That’s because pushing your hands to the floor activates multiple muscles up and down your arms. Plus, your shoulders and upper back do work too, helping increase stability and improve spinal alignment.

Hold for 20 seconds

How to do it: Get down on all fours with your knees underneath your hips and your hands underneath your shoulders. Make sure your palms have good contact with the floor, and engage your belly.

Extend your legs behind you, balancing on the balls of your feet so your body forms a straight line from head to ankles. Keep your shoulders down and away from your ears, and squeeze your glutes and thighs. Hold for 20 seconds.

Make it easier: If you need to break it up, go for as long as you can, rest, and repeat until you reach 20 seconds total.

Make it harder: Try one of these plank variations.

Better-Than-Crunches Exercise #2: Glute Bridge

Glute may be in the name, but this exercise does more than build your backside. “Glutes are the foundation of the core,” McCall says. They control the positioning of the pelvis and the base of the spine.

Do 10 reps

How to do it: Lie on your back with knees bent, feet flat on the floor about hip-width apart, and heels a few inches away from your buttocks. Press your arms into the floor for support, and brace your core to minimize the arch in your lower back.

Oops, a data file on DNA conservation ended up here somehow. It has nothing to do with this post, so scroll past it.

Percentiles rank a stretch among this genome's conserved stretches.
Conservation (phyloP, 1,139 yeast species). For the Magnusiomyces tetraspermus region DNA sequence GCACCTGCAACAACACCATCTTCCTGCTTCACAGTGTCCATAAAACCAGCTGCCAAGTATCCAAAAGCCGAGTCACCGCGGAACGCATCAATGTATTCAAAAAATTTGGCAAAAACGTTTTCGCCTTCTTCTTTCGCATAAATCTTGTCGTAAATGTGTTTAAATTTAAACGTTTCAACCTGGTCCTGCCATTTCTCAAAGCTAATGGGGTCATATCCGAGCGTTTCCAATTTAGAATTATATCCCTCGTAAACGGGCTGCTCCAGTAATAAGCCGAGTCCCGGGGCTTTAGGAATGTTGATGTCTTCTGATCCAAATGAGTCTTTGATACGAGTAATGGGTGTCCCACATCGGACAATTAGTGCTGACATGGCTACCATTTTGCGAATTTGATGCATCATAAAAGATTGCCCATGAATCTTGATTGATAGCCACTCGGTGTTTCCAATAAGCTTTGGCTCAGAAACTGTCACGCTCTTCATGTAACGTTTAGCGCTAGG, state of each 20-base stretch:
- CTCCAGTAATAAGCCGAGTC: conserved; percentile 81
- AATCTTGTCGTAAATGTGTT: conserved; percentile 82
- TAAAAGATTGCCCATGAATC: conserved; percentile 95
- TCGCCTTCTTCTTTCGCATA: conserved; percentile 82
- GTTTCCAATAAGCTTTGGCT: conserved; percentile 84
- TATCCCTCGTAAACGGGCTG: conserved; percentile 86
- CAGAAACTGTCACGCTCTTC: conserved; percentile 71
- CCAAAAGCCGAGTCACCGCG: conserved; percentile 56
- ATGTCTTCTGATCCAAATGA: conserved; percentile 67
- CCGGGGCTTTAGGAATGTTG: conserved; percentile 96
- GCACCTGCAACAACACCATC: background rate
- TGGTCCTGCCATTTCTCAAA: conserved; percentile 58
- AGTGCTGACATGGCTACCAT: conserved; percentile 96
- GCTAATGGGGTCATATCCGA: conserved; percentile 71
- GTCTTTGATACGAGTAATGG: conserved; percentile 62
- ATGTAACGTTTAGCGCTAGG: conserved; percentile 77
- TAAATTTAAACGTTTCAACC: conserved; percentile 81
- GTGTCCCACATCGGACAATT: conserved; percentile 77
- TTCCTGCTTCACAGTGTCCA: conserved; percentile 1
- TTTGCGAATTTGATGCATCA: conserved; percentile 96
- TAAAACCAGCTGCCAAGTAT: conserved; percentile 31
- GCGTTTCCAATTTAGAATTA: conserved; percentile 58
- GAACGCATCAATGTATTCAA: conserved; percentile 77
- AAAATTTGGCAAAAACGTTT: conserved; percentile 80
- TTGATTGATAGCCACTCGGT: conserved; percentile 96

From here, push through your heels and squeeze your glutes to lift your hips up until your body forms a straight line from your knees to shoulders. As you get stronger, focus on getting your shins as close to vertical as you comfortably can at the top of the movement. Pause, then slowly lower your hips to return to the starting position. That’s one rep. Do 10 reps.

Make it harder: Perform the move while holding a light dumbbell in the crease of your hips to upgrade this core and glute exercise.

Better-Than-Crunches Exercise #3: Modified Curlup

This exercise is a spine-safe version of the traditional crunch that develops the rectus abdominis, McCall says.

Like the crunch and situp, the curlup works spinal flexion, or the forward-bending movement of the spine. The key difference: It does so with a smaller range of motion that keeps the spine in healthier alignment.